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Neighborhood watch aims to bring security to community

August 26, 2018

For many people in The Woodlands, their neighborhood itself is a constant, although seemingly invisible, guardian of streets, homes and residents.

That “invisible” sentinel is actually The Woodlands Township Neighborhood Watch, the members of which have stood guard of the various villages and neighborhoods in the community as it’s grown since its inception in 1984.

Marian Leck, director of law enforcement and neighborhood services for The Woodlands, said for the first time in its history, members of the watch are using social media to engage residents and heighten awareness to the safety of the community.

“We found that after trying various things, Facebook might be the way to engage residents with the watch,” Leck said. “We can coordinate and community can see what’s going on.”

The organization’s Facebook presence has only been live for about three weeks or so, Leck said, but it already boasts 300 followers and counting. It’s the first such leap for the watch, which previously hosted a blog and newsletter with relatively low readership, Leck added.

“We thought we’d try it,” Leck said of the Facebook group. “And slow, but sure, we’re getting there.”

The Neighborhood Watch got its start when the Township was still two villages, today there are nine villages in total, and remains the only official such organization in The Woodlands.

The organization’s mission, Leck said, is still — as it was then — to create a sense of community through education and partnership with law enforcement in the area, including the Montgomery County Sheriff’s Office and Harris County in Creekside Park.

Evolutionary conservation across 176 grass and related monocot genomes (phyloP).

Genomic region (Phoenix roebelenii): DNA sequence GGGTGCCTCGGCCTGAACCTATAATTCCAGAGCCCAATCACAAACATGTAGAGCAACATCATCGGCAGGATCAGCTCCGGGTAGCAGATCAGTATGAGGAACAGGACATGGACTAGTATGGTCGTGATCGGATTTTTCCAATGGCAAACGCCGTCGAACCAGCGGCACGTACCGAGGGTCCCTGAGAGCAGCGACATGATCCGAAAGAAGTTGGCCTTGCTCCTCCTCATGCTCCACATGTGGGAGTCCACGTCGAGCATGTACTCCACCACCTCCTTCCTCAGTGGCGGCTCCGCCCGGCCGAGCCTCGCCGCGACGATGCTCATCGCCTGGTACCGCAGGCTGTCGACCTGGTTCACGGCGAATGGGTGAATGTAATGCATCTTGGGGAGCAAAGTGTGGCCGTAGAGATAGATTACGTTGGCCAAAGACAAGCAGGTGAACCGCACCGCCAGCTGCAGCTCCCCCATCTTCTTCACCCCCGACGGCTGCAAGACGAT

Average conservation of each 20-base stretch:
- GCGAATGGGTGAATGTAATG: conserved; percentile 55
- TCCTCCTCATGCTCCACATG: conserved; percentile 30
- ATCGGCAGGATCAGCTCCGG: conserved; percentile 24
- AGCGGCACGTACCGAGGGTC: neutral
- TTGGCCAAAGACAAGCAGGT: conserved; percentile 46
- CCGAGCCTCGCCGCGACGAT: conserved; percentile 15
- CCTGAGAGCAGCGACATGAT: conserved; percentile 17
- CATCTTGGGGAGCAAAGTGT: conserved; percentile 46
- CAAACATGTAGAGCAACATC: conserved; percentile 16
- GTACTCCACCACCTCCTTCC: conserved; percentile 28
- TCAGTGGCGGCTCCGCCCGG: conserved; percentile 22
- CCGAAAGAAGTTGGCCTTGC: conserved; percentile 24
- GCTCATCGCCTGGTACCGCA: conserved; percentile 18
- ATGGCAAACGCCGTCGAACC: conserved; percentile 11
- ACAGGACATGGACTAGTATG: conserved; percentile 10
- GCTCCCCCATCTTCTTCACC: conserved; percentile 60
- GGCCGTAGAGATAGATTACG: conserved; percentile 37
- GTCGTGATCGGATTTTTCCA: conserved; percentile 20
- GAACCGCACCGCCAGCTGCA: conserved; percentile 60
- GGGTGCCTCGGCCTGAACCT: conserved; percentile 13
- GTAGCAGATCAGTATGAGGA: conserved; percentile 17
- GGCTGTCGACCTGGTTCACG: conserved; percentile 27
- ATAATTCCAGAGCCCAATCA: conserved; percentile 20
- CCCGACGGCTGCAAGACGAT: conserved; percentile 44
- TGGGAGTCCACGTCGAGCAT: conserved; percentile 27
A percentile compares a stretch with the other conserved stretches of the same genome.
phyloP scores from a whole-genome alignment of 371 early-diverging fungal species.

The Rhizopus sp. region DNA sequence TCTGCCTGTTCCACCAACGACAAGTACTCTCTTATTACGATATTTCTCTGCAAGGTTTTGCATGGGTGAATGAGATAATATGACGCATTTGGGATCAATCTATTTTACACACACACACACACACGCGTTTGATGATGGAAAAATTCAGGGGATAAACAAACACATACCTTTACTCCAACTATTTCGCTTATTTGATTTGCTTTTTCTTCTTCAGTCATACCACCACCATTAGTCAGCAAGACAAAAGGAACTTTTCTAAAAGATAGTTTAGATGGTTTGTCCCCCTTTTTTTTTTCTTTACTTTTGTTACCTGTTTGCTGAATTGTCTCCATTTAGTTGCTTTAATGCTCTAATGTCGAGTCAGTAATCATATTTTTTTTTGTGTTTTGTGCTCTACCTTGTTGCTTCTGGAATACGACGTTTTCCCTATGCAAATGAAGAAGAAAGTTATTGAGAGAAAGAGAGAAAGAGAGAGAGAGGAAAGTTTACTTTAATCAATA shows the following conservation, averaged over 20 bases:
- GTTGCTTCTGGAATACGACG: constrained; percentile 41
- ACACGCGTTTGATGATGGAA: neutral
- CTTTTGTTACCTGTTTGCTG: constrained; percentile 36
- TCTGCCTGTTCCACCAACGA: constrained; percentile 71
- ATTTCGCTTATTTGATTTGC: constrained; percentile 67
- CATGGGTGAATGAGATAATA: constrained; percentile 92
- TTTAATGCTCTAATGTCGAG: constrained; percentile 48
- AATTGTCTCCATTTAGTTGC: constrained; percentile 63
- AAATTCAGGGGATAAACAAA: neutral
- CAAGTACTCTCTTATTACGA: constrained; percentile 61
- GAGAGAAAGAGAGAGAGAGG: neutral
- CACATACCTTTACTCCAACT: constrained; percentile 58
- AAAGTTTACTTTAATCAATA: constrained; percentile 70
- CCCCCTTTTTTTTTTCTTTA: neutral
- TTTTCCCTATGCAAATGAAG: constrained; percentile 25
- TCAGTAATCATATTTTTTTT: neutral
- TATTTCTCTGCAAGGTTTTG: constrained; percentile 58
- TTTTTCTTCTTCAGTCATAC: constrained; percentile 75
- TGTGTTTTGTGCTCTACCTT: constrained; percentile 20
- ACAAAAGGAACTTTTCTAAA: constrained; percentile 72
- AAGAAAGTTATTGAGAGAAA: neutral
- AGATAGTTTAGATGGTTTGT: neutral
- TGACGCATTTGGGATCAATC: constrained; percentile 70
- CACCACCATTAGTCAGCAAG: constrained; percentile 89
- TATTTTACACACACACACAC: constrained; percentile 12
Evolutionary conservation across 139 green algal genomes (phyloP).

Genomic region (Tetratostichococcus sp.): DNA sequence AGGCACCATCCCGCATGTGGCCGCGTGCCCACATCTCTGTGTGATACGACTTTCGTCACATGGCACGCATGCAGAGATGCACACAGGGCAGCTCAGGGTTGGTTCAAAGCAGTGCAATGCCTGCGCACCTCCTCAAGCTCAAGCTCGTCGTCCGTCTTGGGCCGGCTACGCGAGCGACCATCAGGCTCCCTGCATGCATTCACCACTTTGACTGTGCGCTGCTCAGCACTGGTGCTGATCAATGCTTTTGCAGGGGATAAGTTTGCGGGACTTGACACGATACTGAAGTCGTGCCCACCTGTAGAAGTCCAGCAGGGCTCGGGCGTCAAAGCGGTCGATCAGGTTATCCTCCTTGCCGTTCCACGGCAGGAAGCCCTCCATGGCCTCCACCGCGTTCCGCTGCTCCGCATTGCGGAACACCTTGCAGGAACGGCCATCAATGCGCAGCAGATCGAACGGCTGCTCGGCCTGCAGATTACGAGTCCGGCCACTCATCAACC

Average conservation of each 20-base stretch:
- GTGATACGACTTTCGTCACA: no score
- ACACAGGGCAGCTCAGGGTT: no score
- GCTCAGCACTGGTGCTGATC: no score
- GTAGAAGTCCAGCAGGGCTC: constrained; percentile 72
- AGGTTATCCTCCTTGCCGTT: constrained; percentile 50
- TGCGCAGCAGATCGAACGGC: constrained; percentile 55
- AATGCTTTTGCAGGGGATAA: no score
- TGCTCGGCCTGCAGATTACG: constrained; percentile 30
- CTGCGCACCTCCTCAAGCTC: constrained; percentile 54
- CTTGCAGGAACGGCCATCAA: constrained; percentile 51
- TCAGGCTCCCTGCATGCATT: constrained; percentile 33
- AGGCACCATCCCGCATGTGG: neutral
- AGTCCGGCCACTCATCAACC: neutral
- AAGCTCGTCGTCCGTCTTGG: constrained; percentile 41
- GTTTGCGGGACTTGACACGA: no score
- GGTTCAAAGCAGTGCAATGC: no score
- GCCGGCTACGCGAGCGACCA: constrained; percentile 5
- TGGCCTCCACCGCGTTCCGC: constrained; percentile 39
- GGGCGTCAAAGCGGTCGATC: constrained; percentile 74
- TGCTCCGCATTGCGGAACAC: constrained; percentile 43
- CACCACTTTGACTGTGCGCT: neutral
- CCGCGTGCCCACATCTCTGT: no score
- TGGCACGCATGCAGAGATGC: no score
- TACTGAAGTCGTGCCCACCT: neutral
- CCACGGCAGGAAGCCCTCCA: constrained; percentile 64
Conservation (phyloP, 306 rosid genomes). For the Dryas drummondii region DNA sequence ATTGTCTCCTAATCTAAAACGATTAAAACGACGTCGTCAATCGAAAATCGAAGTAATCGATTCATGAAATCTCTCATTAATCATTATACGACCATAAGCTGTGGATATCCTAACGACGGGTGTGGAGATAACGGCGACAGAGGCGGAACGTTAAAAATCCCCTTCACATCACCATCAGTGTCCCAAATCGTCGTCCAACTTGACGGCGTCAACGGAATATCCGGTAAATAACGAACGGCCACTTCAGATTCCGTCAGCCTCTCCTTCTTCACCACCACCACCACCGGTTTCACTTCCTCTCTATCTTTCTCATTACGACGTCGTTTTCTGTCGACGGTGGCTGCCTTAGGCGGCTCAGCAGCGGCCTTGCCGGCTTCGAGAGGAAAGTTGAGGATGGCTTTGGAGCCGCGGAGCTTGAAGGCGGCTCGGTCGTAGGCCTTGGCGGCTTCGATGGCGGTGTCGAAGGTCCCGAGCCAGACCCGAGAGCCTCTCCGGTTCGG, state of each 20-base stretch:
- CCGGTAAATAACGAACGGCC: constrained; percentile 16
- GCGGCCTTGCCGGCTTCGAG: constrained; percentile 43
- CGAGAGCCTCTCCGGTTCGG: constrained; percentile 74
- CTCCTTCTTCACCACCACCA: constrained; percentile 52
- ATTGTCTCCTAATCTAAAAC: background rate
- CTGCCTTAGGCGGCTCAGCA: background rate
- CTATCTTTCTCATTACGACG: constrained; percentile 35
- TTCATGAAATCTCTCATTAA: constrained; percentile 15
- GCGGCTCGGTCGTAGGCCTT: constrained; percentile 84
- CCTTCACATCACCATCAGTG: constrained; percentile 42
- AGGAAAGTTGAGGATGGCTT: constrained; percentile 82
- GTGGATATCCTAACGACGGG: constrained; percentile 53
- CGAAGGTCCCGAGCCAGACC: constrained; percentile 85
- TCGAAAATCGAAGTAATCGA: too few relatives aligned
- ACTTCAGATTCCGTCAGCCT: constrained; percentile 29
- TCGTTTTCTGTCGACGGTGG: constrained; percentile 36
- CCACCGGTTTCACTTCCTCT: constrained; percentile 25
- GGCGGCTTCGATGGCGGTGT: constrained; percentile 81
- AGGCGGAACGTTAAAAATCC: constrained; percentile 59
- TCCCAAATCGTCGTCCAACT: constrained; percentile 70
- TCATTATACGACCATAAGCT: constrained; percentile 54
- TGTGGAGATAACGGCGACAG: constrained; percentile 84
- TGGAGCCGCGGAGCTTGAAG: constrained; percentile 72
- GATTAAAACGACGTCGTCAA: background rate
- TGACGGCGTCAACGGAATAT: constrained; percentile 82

“Everything we do, we do with law enforcement,” Leck said.

Besides their biggest event of the year, National Night Out, the three full-time staffers involved with the Neighbhorhood watch organize community awareness workshops and safety days where they coach residents on different aspects of safety like identity theft prevention and crime prevention.

But safety, Leck said, starts at the individual level. Everybody, essentially, should be on patrol — individuals who are in their neighborhood every day know best what belongs there and what doesn’t. The whole point of the neighborhood watch, or community policing as a whole, is to build trust in the residents and instill a confidence in them should they see something out of place.

With the diverse community in The Woodlands from all over the world, Leck advises residents to get to know new neighbors as well as possible and for newcomers to become familiar with the law enforcement resources available to them, should they need them.

“All of us have to contribute to the safe community,” Leck said. “The more we can do to educate our residents, the more safe the community will be.”

mrincon@chron.com

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